Even in her grief, Jacqueline Kennedy had the
strength to recount her husband's assassination in vivid detail and
the presence of mind to convey her hopes for his memorials.
"His last expression was so neat," Mrs. Kennedy told
journalist Theodore H. White in comments released for the first
time Friday. "He had his hand out, I could see a piece of his
skull coming off ... and I can see this perfectly clean piece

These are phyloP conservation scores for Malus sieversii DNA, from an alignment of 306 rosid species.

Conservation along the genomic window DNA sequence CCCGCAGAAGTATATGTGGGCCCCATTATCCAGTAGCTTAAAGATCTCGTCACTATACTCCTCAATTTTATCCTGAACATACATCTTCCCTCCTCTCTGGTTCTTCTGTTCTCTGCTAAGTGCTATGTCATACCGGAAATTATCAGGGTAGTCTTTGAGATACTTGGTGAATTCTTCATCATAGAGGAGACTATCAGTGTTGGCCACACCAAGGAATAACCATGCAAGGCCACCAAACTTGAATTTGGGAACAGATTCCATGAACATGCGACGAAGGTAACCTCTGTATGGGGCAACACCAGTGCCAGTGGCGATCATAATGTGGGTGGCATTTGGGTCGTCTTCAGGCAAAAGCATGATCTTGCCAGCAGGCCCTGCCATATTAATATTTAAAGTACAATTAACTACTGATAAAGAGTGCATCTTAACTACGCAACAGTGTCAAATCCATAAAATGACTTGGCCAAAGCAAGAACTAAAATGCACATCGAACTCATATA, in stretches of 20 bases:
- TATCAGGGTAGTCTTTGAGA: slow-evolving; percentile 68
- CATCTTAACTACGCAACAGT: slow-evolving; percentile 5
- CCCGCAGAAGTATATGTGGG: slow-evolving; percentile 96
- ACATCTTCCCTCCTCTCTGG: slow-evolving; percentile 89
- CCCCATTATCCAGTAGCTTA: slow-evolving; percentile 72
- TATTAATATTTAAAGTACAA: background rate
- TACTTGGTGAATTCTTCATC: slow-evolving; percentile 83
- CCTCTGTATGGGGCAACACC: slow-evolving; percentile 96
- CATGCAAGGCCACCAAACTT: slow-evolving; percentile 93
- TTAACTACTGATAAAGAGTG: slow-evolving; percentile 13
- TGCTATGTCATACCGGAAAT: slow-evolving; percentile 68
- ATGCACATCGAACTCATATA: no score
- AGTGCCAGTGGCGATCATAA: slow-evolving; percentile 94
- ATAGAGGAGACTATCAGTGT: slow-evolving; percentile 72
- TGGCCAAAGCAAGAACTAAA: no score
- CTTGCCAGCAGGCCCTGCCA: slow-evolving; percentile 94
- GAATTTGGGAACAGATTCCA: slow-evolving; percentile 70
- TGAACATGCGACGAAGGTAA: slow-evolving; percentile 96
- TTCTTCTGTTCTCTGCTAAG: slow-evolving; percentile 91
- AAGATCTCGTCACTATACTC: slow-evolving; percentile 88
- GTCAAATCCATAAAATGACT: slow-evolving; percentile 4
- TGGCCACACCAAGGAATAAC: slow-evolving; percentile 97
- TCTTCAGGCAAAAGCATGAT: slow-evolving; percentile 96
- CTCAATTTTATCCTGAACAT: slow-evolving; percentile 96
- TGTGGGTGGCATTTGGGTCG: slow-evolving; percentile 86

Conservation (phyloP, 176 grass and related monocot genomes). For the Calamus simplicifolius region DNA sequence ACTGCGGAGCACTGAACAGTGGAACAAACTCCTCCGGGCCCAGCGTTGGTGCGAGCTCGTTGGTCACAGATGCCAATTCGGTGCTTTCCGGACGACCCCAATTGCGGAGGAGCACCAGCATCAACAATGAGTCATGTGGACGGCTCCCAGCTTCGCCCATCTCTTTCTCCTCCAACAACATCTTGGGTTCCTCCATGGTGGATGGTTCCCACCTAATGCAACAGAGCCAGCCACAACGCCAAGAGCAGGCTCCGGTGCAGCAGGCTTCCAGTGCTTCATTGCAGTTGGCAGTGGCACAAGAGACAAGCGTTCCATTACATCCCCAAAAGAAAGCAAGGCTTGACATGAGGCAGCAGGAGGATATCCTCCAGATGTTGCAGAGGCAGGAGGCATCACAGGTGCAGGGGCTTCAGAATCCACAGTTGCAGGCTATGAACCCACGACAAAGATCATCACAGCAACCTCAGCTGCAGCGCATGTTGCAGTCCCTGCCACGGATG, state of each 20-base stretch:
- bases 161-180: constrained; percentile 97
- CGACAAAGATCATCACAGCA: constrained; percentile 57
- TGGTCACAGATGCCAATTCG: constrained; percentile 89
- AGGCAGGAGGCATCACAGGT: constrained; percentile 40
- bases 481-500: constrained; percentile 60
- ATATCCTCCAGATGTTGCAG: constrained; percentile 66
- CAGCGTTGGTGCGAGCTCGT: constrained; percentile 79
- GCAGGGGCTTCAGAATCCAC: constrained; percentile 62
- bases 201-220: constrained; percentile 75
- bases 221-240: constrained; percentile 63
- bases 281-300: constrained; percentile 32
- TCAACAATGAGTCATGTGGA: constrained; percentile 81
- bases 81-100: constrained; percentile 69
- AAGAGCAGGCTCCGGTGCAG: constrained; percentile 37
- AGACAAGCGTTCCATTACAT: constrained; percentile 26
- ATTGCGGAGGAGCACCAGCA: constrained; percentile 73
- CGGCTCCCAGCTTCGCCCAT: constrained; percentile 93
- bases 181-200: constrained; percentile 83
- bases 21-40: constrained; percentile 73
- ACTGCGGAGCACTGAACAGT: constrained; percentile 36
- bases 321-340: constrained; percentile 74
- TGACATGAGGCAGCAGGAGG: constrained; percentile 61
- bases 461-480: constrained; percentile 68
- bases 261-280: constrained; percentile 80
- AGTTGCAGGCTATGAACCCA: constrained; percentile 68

detaching itself from his head.
"Then he slumped in my lap," she said. "His blood and brains
were in my lap.
"I kept saying: `Jack, Jack, Jack' and someone was yelling:
`He's dead, he's dead.' All the ride to the hospital I kept bending
over him saying: `Jack, Jack, can you hear me, I love you Jack.' I
kept holding the top of his head down, trying to keep the brains
in," she said on Nov. 29, 1963, a week after the president's